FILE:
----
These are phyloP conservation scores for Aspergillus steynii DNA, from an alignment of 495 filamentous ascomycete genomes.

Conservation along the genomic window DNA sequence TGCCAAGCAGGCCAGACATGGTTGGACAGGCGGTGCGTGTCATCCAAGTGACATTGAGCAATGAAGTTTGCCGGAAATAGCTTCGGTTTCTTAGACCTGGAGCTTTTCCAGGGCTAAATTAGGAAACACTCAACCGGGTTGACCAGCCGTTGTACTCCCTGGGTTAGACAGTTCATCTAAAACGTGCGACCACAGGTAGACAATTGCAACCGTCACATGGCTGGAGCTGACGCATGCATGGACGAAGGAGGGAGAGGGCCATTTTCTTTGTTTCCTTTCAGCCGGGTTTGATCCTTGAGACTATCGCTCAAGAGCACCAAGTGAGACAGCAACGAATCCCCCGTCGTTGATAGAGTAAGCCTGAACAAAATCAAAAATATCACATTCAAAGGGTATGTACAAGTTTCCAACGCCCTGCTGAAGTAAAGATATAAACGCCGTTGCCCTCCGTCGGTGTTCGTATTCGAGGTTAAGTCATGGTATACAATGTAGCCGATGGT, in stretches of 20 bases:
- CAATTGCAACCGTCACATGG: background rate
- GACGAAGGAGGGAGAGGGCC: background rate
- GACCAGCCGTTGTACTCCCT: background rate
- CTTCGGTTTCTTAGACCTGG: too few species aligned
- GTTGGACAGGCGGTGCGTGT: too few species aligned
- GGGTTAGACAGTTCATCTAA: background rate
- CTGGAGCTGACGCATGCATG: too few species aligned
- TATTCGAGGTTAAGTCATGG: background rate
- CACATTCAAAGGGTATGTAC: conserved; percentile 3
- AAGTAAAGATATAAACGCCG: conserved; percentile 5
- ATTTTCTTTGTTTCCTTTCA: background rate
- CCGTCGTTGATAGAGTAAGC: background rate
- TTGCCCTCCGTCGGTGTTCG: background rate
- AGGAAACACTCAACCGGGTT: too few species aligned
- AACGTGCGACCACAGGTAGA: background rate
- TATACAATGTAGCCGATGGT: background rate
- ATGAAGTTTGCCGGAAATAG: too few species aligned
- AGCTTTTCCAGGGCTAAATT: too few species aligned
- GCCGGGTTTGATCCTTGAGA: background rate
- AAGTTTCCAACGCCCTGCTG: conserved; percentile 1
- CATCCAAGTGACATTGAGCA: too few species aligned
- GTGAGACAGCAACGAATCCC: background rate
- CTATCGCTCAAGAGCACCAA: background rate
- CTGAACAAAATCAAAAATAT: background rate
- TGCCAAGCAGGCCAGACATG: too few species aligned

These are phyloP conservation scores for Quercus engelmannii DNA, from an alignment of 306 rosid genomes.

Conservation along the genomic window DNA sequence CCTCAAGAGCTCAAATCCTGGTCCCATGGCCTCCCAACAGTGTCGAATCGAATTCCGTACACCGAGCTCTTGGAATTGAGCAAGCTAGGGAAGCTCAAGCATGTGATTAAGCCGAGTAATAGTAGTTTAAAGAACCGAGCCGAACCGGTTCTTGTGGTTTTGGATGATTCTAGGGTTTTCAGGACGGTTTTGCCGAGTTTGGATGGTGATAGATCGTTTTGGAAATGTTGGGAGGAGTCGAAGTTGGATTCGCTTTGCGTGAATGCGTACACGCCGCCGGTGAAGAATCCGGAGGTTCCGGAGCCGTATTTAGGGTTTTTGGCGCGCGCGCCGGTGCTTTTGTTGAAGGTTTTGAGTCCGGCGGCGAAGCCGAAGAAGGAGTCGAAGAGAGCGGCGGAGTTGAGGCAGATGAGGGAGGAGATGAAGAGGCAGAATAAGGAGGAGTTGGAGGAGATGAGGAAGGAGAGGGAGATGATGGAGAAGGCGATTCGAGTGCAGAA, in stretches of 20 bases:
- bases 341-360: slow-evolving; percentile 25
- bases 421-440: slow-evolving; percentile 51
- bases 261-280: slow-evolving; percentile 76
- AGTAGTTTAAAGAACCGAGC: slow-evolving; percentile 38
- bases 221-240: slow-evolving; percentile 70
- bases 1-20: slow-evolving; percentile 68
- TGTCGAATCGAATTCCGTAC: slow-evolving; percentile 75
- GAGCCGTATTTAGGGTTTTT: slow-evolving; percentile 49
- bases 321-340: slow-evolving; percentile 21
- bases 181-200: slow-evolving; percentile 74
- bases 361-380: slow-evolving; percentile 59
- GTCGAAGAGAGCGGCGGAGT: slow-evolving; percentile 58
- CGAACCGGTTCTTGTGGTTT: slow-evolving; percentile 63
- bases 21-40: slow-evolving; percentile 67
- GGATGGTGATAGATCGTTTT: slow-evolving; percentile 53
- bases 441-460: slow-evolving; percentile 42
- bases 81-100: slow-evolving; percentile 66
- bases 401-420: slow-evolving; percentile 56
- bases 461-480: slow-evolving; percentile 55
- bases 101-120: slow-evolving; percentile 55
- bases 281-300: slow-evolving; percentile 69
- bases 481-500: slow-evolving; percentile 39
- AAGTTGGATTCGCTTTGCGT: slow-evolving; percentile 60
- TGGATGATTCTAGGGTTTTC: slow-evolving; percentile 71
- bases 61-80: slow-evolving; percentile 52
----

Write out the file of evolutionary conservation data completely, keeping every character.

These are phyloP conservation scores for Aspergillus steynii DNA, from an alignment of 495 filamentous ascomycete genomes.

Conservation along the genomic window DNA sequence TGCCAAGCAGGCCAGACATGGTTGGACAGGCGGTGCGTGTCATCCAAGTGACATTGAGCAATGAAGTTTGCCGGAAATAGCTTCGGTTTCTTAGACCTGGAGCTTTTCCAGGGCTAAATTAGGAAACACTCAACCGGGTTGACCAGCCGTTGTACTCCCTGGGTTAGACAGTTCATCTAAAACGTGCGACCACAGGTAGACAATTGCAACCGTCACATGGCTGGAGCTGACGCATGCATGGACGAAGGAGGGAGAGGGCCATTTTCTTTGTTTCCTTTCAGCCGGGTTTGATCCTTGAGACTATCGCTCAAGAGCACCAAGTGAGACAGCAACGAATCCCCCGTCGTTGATAGAGTAAGCCTGAACAAAATCAAAAATATCACATTCAAAGGGTATGTACAAGTTTCCAACGCCCTGCTGAAGTAAAGATATAAACGCCGTTGCCCTCCGTCGGTGTTCGTATTCGAGGTTAAGTCATGGTATACAATGTAGCCGATGGT, in stretches of 20 bases:
- CAATTGCAACCGTCACATGG: background rate
- GACGAAGGAGGGAGAGGGCC: background rate
- GACCAGCCGTTGTACTCCCT: background rate
- CTTCGGTTTCTTAGACCTGG: too few species aligned
- GTTGGACAGGCGGTGCGTGT: too few species aligned
- GGGTTAGACAGTTCATCTAA: background rate
- CTGGAGCTGACGCATGCATG: too few species aligned
- TATTCGAGGTTAAGTCATGG: background rate
- CACATTCAAAGGGTATGTAC: conserved; percentile 3
- AAGTAAAGATATAAACGCCG: conserved; percentile 5
- ATTTTCTTTGTTTCCTTTCA: background rate
- CCGTCGTTGATAGAGTAAGC: background rate
- TTGCCCTCCGTCGGTGTTCG: background rate
- AGGAAACACTCAACCGGGTT: too few species aligned
- AACGTGCGACCACAGGTAGA: background rate
- TATACAATGTAGCCGATGGT: background rate
- ATGAAGTTTGCCGGAAATAG: too few species aligned
- AGCTTTTCCAGGGCTAAATT: too few species aligned
- GCCGGGTTTGATCCTTGAGA: background rate
- AAGTTTCCAACGCCCTGCTG: conserved; percentile 1
- CATCCAAGTGACATTGAGCA: too few species aligned
- GTGAGACAGCAACGAATCCC: background rate
- CTATCGCTCAAGAGCACCAA: background rate
- CTGAACAAAATCAAAAATAT: background rate
- TGCCAAGCAGGCCAGACATG: too few species aligned

These are phyloP conservation scores for Quercus engelmannii DNA, from an alignment of 306 rosid genomes.

Conservation along the genomic window DNA sequence CCTCAAGAGCTCAAATCCTGGTCCCATGGCCTCCCAACAGTGTCGAATCGAATTCCGTACACCGAGCTCTTGGAATTGAGCAAGCTAGGGAAGCTCAAGCATGTGATTAAGCCGAGTAATAGTAGTTTAAAGAACCGAGCCGAACCGGTTCTTGTGGTTTTGGATGATTCTAGGGTTTTCAGGACGGTTTTGCCGAGTTTGGATGGTGATAGATCGTTTTGGAAATGTTGGGAGGAGTCGAAGTTGGATTCGCTTTGCGTGAATGCGTACACGCCGCCGGTGAAGAATCCGGAGGTTCCGGAGCCGTATTTAGGGTTTTTGGCGCGCGCGCCGGTGCTTTTGTTGAAGGTTTTGAGTCCGGCGGCGAAGCCGAAGAAGGAGTCGAAGAGAGCGGCGGAGTTGAGGCAGATGAGGGAGGAGATGAAGAGGCAGAATAAGGAGGAGTTGGAGGAGATGAGGAAGGAGAGGGAGATGATGGAGAAGGCGATTCGAGTGCAGAA, in stretches of 20 bases:
- bases 341-360: slow-evolving; percentile 25
- bases 421-440: slow-evolving; percentile 51
- bases 261-280: slow-evolving; percentile 76
- AGTAGTTTAAAGAACCGAGC: slow-evolving; percentile 38
- bases 221-240: slow-evolving; percentile 70
- bases 1-20: slow-evolving; percentile 68
- TGTCGAATCGAATTCCGTAC: slow-evolving; percentile 75
- GAGCCGTATTTAGGGTTTTT: slow-evolving; percentile 49
- bases 321-340: slow-evolving; percentile 21
- bases 181-200: slow-evolving; percentile 74
- bases 361-380: slow-evolving; percentile 59
- GTCGAAGAGAGCGGCGGAGT: slow-evolving; percentile 58
- CGAACCGGTTCTTGTGGTTT: slow-evolving; percentile 63
- bases 21-40: slow-evolving; percentile 67
- GGATGGTGATAGATCGTTTT: slow-evolving; percentile 53
- bases 441-460: slow-evolving; percentile 42
- bases 81-100: slow-evolving; percentile 66
- bases 401-420: slow-evolving; percentile 56
- bases 461-480: slow-evolving; percentile 55
- bases 101-120: slow-evolving; percentile 55
- bases 281-300: slow-evolving; percentile 69
- bases 481-500: slow-evolving; percentile 39
- AAGTTGGATTCGCTTTGCGT: slow-evolving; percentile 60
- TGGATGATTCTAGGGTTTTC: slow-evolving; percentile 71
- bases 61-80: slow-evolving; percentile 52